HRD explores the legal case for workplace dresscodes after the NZ Parliament changed its tie policy
New Zealand’s Parliament has updated its dresscode policy after a complaint by Māori MP Rawiri Waititi.
The co-leader of the Māori party challenged speaker Trevor Mallard last week after he tried to enforce the rules around wearing a tie in the chamber.
Waititi was wearing a traditional pendant around his neck called a hei tiki when he was ejected from chamber and afterwards, said the real issue was not the tie, but the right of Māori people to practice their cultural identity.
At a committee meeting the following evening, members voted to remove the requirement for a tie to form ‘appropriate business attire’ for men in the chamber.
Waititi described the policy change as a "win for the many generations to come".
"This was always about the greater cause of the subjugation and assimilation that Maori have had to face for the past 181 years," he said.
HRD spoke to James Warren, partner at law firm Dentons Kensington Swan, about where employers stand on enforcing dresscodes.
“The starting point is that employers are entitled to insist on certain standards or ways of dressing if there's a legitimate business reason for that,” he said.
“For example, a uniform if you're selling to the public or wanting to be identified is one reason or a certain standard dress for dealing with customers or clients that might also be another legitimate reason.
“The other reason why you might want to do it as an employer is for health and safety. Sometimes it's about not having loose clothing if you’re working with machinery or there might be particularly equipment you have to wear.”
While these all constitute legitimate reasons for enforcing a dresscode, Warren said employers should be wary of enforcing a blanket approach for all staff.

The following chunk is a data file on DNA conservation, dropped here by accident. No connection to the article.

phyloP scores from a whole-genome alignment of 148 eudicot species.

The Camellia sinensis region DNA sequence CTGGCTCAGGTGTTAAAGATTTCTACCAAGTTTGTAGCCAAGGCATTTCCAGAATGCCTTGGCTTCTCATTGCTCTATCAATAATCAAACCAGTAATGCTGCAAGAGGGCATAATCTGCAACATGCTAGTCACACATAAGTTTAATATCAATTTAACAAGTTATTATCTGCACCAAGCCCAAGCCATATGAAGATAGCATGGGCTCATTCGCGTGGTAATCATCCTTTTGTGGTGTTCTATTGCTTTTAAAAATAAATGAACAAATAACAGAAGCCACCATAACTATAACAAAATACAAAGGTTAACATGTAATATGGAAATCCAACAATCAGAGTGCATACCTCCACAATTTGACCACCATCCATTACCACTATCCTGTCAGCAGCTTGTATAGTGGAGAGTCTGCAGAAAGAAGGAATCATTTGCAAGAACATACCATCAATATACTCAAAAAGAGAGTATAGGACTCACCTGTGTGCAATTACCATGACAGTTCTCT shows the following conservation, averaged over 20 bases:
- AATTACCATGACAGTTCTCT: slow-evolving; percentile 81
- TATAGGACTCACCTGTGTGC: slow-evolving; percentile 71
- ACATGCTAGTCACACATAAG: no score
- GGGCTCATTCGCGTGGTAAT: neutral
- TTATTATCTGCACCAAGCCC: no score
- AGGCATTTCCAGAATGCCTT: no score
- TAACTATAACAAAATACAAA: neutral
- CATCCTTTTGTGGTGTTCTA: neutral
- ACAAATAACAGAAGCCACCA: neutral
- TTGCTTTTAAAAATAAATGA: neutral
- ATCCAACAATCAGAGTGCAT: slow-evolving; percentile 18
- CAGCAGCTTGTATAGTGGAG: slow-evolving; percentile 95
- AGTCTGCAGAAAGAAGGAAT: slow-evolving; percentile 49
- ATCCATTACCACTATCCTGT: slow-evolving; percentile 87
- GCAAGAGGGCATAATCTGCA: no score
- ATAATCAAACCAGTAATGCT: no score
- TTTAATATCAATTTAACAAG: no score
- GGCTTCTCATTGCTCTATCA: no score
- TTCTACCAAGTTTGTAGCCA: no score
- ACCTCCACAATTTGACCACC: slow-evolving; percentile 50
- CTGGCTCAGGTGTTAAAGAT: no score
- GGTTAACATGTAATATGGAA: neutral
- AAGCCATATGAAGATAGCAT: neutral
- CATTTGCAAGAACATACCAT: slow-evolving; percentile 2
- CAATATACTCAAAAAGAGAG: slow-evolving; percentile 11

“There might be situations where particular individuals can't or don't want to comply for good reasons,” he said.
Those reasons could relate to health or disability concerns, or like the issue raised in parliament, arise on religious or cultural identity grounds.
That’s why it is important to deal with concerns raised over dresscodes on a case-by-case basis.
If a complaint is raised, the employer should firstly consider whether that request interferes with the purpose of the policy – for example, health and safety requirements.
The employer then needs to weigh up the requirements and benefits of the dresscode policy with the negative impact of imposing it on the employee.
“It's a difficult balancing exercise but in general I think the view would be to be cautious,” he said.
“If you know that a particular individual is going to be affected negatively, then you'll want to look at ways to adjust your policy, or allow that to work in a way which means that it's not going to be discriminatory towards that person.”
Warren said the employer should also get an understanding of how the employee’s uniform request impacts their cultural or religious identity.
He pointed to a high-profile case in the UK involving British Airways and an employee who was asked to hide her crucifix necklace under her uniform to comply with the airline’s no jewellery policy.
She said she wished to wear the cross to manifest her religion, and was placed on unpaid leave when she refused to comply.
The employee lost her claim of religious discrimination at an employment tribunal but then took the case to the European Court of Human Rights.
The court upheld her complaint in 2013, ruling that the UK had violated her right under clause nine – the right to freedom of thought, conscience and religion.
While it’s an interesting case, employers have become much more aware of cultural diversity and the rights of employees in the last decade.
Warren said now in New Zealand, most employers want to have a diverse and open workplace and realise that their attitudes towards dresscode and policies should be appropriate for their workforce.
“I think certainly the view on what is acceptable is changing,” he said. “As employers become better employers, they tend to be more open to a diverse and inclusive workforce.
“There's more emphasis on allowing and recognising that people may have different cultural views on what's acceptable standard of dress and that you need to have a way of dealing with that which balances what might be seen as the norm with particular cultural identities.”